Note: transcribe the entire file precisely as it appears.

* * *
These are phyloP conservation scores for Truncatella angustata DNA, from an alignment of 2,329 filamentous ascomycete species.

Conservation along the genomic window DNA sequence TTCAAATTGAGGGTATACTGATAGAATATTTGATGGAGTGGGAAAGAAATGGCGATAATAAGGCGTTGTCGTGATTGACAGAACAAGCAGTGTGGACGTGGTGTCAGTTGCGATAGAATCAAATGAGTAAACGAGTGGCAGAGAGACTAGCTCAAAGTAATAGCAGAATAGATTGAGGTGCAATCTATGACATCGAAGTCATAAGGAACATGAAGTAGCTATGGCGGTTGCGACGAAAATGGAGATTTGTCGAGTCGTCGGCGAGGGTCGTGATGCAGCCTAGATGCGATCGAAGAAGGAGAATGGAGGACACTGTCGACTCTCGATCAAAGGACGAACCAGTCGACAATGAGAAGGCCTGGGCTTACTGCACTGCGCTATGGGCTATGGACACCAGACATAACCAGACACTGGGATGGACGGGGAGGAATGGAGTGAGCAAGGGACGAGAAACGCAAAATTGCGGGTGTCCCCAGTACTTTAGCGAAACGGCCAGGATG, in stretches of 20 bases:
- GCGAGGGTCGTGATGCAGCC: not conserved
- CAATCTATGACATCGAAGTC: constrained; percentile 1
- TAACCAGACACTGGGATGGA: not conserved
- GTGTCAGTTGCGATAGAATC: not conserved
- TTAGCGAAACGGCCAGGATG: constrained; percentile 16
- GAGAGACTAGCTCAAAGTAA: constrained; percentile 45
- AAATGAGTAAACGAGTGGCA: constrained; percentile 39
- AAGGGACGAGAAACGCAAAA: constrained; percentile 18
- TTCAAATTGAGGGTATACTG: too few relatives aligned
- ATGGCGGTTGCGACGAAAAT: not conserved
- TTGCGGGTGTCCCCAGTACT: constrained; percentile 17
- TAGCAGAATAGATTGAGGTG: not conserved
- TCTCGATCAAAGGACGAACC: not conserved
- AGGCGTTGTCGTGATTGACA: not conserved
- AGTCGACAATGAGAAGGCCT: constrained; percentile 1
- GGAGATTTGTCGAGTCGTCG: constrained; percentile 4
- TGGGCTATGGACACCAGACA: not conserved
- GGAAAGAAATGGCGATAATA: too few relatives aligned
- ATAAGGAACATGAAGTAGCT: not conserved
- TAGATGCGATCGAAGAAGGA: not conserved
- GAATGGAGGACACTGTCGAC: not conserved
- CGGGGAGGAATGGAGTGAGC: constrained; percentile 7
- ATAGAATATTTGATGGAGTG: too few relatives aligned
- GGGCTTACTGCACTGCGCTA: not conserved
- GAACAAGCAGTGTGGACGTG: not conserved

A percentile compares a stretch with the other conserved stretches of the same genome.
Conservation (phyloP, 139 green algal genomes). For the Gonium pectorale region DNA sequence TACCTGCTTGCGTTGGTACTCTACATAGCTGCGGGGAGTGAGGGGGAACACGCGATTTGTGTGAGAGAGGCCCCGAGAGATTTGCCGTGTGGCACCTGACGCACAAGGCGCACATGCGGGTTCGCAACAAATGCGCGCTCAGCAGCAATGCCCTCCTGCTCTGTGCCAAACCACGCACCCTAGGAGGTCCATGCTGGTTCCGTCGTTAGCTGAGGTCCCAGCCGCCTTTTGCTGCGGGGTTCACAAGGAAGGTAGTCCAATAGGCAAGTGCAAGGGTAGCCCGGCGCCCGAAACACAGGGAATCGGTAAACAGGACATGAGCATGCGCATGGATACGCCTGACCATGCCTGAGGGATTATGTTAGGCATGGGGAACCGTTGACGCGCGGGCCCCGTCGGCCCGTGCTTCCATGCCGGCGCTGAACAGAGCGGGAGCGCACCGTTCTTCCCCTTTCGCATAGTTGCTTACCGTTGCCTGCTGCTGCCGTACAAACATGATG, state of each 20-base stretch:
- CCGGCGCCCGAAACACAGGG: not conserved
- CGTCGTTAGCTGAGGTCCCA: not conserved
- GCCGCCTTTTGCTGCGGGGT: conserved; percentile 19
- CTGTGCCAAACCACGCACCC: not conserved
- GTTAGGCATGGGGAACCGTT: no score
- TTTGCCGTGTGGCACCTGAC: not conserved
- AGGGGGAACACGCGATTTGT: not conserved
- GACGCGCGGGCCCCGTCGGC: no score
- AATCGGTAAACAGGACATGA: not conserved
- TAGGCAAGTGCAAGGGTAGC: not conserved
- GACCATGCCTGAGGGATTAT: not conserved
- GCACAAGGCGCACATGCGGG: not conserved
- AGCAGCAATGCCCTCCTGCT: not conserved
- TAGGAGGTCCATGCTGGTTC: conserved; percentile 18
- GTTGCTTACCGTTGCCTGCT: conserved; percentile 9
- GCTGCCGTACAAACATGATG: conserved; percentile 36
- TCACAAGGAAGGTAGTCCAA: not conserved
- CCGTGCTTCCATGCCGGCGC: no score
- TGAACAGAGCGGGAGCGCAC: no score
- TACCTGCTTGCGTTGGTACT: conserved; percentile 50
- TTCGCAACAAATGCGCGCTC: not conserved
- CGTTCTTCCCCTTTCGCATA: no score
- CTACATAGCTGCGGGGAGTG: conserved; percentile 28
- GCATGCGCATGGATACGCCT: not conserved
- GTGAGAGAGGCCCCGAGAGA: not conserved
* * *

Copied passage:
These are phyloP conservation scores for Truncatella angustata DNA, from an alignment of 2,329 filamentous ascomycete species.

Conservation along the genomic window DNA sequence TTCAAATTGAGGGTATACTGATAGAATATTTGATGGAGTGGGAAAGAAATGGCGATAATAAGGCGTTGTCGTGATTGACAGAACAAGCAGTGTGGACGTGGTGTCAGTTGCGATAGAATCAAATGAGTAAACGAGTGGCAGAGAGACTAGCTCAAAGTAATAGCAGAATAGATTGAGGTGCAATCTATGACATCGAAGTCATAAGGAACATGAAGTAGCTATGGCGGTTGCGACGAAAATGGAGATTTGTCGAGTCGTCGGCGAGGGTCGTGATGCAGCCTAGATGCGATCGAAGAAGGAGAATGGAGGACACTGTCGACTCTCGATCAAAGGACGAACCAGTCGACAATGAGAAGGCCTGGGCTTACTGCACTGCGCTATGGGCTATGGACACCAGACATAACCAGACACTGGGATGGACGGGGAGGAATGGAGTGAGCAAGGGACGAGAAACGCAAAATTGCGGGTGTCCCCAGTACTTTAGCGAAACGGCCAGGATG, in stretches of 20 bases:
- GCGAGGGTCGTGATGCAGCC: not conserved
- CAATCTATGACATCGAAGTC: constrained; percentile 1
- TAACCAGACACTGGGATGGA: not conserved
- GTGTCAGTTGCGATAGAATC: not conserved
- TTAGCGAAACGGCCAGGATG: constrained; percentile 16
- GAGAGACTAGCTCAAAGTAA: constrained; percentile 45
- AAATGAGTAAACGAGTGGCA: constrained; percentile 39
- AAGGGACGAGAAACGCAAAA: constrained; percentile 18
- TTCAAATTGAGGGTATACTG: too few relatives aligned
- ATGGCGGTTGCGACGAAAAT: not conserved
- TTGCGGGTGTCCCCAGTACT: constrained; percentile 17
- TAGCAGAATAGATTGAGGTG: not conserved
- TCTCGATCAAAGGACGAACC: not conserved
- AGGCGTTGTCGTGATTGACA: not conserved
- AGTCGACAATGAGAAGGCCT: constrained; percentile 1
- GGAGATTTGTCGAGTCGTCG: constrained; percentile 4
- TGGGCTATGGACACCAGACA: not conserved
- GGAAAGAAATGGCGATAATA: too few relatives aligned
- ATAAGGAACATGAAGTAGCT: not conserved
- TAGATGCGATCGAAGAAGGA: not conserved
- GAATGGAGGACACTGTCGAC: not conserved
- CGGGGAGGAATGGAGTGAGC: constrained; percentile 7
- ATAGAATATTTGATGGAGTG: too few relatives aligned
- GGGCTTACTGCACTGCGCTA: not conserved
- GAACAAGCAGTGTGGACGTG: not conserved

A percentile compares a stretch with the other conserved stretches of the same genome.
Conservation (phyloP, 139 green algal genomes). For the Gonium pectorale region DNA sequence TACCTGCTTGCGTTGGTACTCTACATAGCTGCGGGGAGTGAGGGGGAACACGCGATTTGTGTGAGAGAGGCCCCGAGAGATTTGCCGTGTGGCACCTGACGCACAAGGCGCACATGCGGGTTCGCAACAAATGCGCGCTCAGCAGCAATGCCCTCCTGCTCTGTGCCAAACCACGCACCCTAGGAGGTCCATGCTGGTTCCGTCGTTAGCTGAGGTCCCAGCCGCCTTTTGCTGCGGGGTTCACAAGGAAGGTAGTCCAATAGGCAAGTGCAAGGGTAGCCCGGCGCCCGAAACACAGGGAATCGGTAAACAGGACATGAGCATGCGCATGGATACGCCTGACCATGCCTGAGGGATTATGTTAGGCATGGGGAACCGTTGACGCGCGGGCCCCGTCGGCCCGTGCTTCCATGCCGGCGCTGAACAGAGCGGGAGCGCACCGTTCTTCCCCTTTCGCATAGTTGCTTACCGTTGCCTGCTGCTGCCGTACAAACATGATG, state of each 20-base stretch:
- CCGGCGCCCGAAACACAGGG: not conserved
- CGTCGTTAGCTGAGGTCCCA: not conserved
- GCCGCCTTTTGCTGCGGGGT: conserved; percentile 19
- CTGTGCCAAACCACGCACCC: not conserved
- GTTAGGCATGGGGAACCGTT: no score
- TTTGCCGTGTGGCACCTGAC: not conserved
- AGGGGGAACACGCGATTTGT: not conserved
- GACGCGCGGGCCCCGTCGGC: no score
- AATCGGTAAACAGGACATGA: not conserved
- TAGGCAAGTGCAAGGGTAGC: not conserved
- GACCATGCCTGAGGGATTAT: not conserved
- GCACAAGGCGCACATGCGGG: not conserved
- AGCAGCAATGCCCTCCTGCT: not conserved
- TAGGAGGTCCATGCTGGTTC: conserved; percentile 18
- GTTGCTTACCGTTGCCTGCT: conserved; percentile 9
- GCTGCCGTACAAACATGATG: conserved; percentile 36
- TCACAAGGAAGGTAGTCCAA: not conserved
- CCGTGCTTCCATGCCGGCGC: no score
- TGAACAGAGCGGGAGCGCAC: no score
- TACCTGCTTGCGTTGGTACT: conserved; percentile 50
- TTCGCAACAAATGCGCGCTC: not conserved
- CGTTCTTCCCCTTTCGCATA: no score
- CTACATAGCTGCGGGGAGTG: conserved; percentile 28
- GCATGCGCATGGATACGCCT: not conserved
- GTGAGAGAGGCCCCGAGAGA: not conserved